Pecs Appeal Makes a Comeback
During the eighties action-movie boom, the almost laughably large bodies of Sly and Ahnold were raking it in at the box office and redefining a bigger-is-better brand of masculinity. Now, after years of scaled-down, guy-next-door types (from Keanu in the Matrix flicks to Damon's Jason Bourne) and outright spindly dudes (Spider-Men Maguire and Garfield), brawn is officially back. Chris Hemsworth added nearly 20 pounds of muscle to get into Thor shape—similar to the staggering gains made by Chris Evans to play super-buff Captain America and Ryan Reynolds for Green Lantern. (Even chick-flick heartthrobs are bulking up—Taylor Lautner, Channing Tatum, Kellen Lutz, Ryan Gosling, and Joe Manganiello (at left)—and could likely bench-press any member of the original Brat Pack.) While much of this can be ascribed to our cultural obsession with physical perfection, these popcorn flicks might actually betray some global political coding. "Although superhero films are not full-fledged allegories, they're a lucrative showcase for America's might," says James Farrelly, who specializes in film studies at the University of Dayton in Ohio, "and, in the person of these larger-than-life superheroes, a visual representation of America's power and resolve." If that doesn't sound Reagan-era-esque enough, take heart: Stallone's and Schwarzenegger's O.G. girths will be onscreen together next year in The Tomb.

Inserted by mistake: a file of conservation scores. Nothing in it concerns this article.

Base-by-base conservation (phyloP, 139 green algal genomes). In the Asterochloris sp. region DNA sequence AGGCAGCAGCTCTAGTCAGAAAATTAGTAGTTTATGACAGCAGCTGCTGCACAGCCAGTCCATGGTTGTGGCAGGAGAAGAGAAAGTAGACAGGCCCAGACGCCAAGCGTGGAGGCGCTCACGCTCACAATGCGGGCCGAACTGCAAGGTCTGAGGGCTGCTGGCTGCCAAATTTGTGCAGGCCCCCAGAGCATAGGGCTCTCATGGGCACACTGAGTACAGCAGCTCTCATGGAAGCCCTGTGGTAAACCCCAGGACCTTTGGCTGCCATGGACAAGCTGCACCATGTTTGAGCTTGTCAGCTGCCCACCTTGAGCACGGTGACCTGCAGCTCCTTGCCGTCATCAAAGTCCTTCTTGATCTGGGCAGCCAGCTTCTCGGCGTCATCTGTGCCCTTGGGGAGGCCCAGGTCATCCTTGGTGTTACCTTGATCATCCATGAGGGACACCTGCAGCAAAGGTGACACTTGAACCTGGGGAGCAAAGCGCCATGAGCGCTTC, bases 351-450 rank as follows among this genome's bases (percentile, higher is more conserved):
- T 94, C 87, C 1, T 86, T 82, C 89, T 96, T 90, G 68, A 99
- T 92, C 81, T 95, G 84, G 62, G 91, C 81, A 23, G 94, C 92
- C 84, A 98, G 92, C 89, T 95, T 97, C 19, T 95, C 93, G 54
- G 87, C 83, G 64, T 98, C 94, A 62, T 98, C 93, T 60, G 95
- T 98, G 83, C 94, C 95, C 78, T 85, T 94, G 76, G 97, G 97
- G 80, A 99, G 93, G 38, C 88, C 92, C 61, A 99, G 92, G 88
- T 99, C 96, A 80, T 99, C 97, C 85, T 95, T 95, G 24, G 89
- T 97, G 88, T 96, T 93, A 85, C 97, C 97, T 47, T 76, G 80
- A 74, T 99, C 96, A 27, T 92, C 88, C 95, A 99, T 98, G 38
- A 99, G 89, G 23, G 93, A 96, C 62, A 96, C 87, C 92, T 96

• • •

From Podcast to Broadcast
Forget open-mic night—comedy's career springboard of choice is now the cheaply produced, easily distributed podcast. IFC recently adapted Marc Maron's hugely popular WTF, in which he will merely pretend to be a neurotic comic grilling his peers in his garage; the network is now also home to Scott Aukerman's Comedy Bang! Bang! MTV moved Nikki Glaser and Sara Schaefer's "You Had to Be There" podcast out of a Brooklyn apartment and into a Times Square TV studio. "The podcast showcases personality at its best," says MTV's Brent Haynes, The Nikki and Sara Show's executive producer, "because people tend to be less 'on'—in a good way."

• • •

Indie Filmmakers Do the Right-Wing Thing
Independent film often has a narrow cultural focus—and appeal. But a growing cadre of socially conservative directors are targeting millions of underserved right-of-center cineasts. October Baby, about a girl who survived her mother's failed abortion, drew an impressive $8,000-per-screen average in limited release, prompting a wider release in March. Since 2008's Fireproof, starring Kirk Cameron, earned $33.5 million, there've been more indie-right hits, but the striking things about October Baby are its art-house feel and unpreachy tone. Alabama brothers Andrew and Jon Erwin, who codirected and produced the drama, approached it like auteurs, not ideologues. "There's room for diversity," says Jon, who also cowrote the film. "There's a huge market and a big gap. What's coming are filmmakers who understand movies and an audience's values and are passionate about both."

• • •

Hollywood Mavericks
 

The Leading Man

The Showrunners

The Career Opportunists
 

The Next Big Thing

The Survivors

The Idea Man
 

The Directors

The Outsourced Superhero

The Creative Collectives